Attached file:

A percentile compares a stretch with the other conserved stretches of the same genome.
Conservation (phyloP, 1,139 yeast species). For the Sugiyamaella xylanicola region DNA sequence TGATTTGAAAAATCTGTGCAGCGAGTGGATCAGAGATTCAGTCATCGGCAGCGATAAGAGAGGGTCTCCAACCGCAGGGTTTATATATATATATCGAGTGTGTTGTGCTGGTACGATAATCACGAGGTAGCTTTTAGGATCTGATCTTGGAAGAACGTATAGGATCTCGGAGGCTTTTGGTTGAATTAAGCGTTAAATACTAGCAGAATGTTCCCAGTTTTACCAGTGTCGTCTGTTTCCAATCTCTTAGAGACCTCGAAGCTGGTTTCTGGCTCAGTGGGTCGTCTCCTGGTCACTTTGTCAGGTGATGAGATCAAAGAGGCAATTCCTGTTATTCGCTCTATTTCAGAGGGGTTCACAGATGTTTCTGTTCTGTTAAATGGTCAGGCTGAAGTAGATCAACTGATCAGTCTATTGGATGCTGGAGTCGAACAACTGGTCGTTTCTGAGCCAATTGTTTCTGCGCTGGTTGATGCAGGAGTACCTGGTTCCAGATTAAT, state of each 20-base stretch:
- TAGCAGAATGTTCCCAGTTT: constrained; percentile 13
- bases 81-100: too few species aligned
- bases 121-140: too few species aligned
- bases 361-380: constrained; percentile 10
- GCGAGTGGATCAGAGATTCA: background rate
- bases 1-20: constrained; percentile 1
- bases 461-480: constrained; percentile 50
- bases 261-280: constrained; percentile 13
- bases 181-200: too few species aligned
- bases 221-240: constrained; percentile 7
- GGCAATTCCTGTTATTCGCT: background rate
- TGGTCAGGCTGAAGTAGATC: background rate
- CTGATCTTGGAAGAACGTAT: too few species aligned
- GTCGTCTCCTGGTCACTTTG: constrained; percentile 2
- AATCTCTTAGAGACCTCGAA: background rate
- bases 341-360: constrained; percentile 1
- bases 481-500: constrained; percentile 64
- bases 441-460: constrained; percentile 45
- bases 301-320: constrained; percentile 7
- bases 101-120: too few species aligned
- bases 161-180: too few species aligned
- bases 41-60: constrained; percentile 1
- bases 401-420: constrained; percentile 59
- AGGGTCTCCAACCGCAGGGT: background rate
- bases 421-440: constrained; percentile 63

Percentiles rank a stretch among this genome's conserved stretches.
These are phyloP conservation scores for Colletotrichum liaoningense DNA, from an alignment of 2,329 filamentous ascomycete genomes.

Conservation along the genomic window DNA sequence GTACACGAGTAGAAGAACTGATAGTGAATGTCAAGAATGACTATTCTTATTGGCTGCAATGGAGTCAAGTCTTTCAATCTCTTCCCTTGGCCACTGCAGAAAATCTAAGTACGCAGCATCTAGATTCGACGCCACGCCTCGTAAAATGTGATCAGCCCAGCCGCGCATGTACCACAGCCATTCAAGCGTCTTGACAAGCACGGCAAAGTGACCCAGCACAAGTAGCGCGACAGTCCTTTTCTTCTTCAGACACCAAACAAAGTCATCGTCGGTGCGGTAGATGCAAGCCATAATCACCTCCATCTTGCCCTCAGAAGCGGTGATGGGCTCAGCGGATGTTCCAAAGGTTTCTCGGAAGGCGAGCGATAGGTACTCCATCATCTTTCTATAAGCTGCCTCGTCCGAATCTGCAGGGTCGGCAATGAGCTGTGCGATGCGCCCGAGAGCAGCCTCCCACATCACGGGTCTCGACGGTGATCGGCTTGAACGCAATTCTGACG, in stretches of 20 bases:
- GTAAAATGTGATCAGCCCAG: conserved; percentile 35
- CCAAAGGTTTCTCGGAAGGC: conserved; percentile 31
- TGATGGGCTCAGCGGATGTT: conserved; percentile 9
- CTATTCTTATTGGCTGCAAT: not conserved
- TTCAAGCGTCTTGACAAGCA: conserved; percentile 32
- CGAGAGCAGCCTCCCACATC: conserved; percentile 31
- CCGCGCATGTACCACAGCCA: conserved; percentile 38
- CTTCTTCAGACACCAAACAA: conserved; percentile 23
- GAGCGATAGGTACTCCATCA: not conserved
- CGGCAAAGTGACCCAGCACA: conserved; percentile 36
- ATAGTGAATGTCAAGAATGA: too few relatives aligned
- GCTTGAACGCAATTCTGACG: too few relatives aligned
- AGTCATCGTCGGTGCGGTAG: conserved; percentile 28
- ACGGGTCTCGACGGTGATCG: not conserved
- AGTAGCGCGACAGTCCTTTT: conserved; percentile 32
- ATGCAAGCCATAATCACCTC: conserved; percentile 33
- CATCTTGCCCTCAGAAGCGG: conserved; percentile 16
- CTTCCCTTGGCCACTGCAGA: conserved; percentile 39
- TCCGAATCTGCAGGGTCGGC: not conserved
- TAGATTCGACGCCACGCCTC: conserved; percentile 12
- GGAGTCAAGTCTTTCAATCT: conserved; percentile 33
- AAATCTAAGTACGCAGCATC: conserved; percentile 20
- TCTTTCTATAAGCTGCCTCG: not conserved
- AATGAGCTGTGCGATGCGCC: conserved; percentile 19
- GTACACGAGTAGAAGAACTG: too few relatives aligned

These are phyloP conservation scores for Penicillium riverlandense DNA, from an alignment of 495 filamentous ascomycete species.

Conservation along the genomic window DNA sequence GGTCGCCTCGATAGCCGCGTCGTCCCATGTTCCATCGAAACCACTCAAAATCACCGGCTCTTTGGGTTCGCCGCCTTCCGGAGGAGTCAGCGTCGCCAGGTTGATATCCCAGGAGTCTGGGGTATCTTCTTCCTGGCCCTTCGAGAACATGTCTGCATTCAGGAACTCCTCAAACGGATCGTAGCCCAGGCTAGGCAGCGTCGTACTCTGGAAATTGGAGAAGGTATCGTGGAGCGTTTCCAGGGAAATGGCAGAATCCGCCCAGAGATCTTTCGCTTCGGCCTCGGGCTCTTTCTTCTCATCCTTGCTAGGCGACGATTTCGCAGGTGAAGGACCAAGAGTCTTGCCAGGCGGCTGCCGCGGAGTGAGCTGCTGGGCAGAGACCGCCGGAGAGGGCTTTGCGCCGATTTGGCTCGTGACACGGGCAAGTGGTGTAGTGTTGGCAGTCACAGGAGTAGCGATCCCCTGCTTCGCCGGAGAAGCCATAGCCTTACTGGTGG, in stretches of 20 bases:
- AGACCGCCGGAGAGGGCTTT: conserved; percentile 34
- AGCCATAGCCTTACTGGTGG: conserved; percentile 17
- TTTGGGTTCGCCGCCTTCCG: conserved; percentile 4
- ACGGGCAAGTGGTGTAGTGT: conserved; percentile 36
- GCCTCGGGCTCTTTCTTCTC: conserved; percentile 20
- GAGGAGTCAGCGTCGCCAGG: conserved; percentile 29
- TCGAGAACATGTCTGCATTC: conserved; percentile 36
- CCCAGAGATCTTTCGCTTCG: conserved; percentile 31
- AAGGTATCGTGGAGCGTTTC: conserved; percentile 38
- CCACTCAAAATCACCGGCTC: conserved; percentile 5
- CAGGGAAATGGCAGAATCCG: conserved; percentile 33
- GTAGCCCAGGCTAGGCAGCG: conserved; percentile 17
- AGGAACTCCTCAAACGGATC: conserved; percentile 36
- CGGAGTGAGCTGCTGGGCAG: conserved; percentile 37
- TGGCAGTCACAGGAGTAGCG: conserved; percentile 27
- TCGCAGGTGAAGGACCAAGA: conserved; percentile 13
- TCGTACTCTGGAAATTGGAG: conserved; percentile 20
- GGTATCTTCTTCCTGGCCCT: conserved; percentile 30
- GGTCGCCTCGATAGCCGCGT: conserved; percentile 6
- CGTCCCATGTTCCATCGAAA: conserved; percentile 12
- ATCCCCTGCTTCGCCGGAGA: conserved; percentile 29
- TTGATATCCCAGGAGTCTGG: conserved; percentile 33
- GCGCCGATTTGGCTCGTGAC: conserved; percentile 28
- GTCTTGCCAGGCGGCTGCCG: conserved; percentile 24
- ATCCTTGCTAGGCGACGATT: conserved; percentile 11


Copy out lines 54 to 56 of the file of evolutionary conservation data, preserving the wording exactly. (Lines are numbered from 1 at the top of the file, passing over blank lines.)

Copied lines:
- AATGAGCTGTGCGATGCGCC: conserved; percentile 19
- GTACACGAGTAGAAGAACTG: too few relatives aligned

These are phyloP conservation scores for Penicillium riverlandense DNA, from an alignment of 495 filamentous ascomycete species.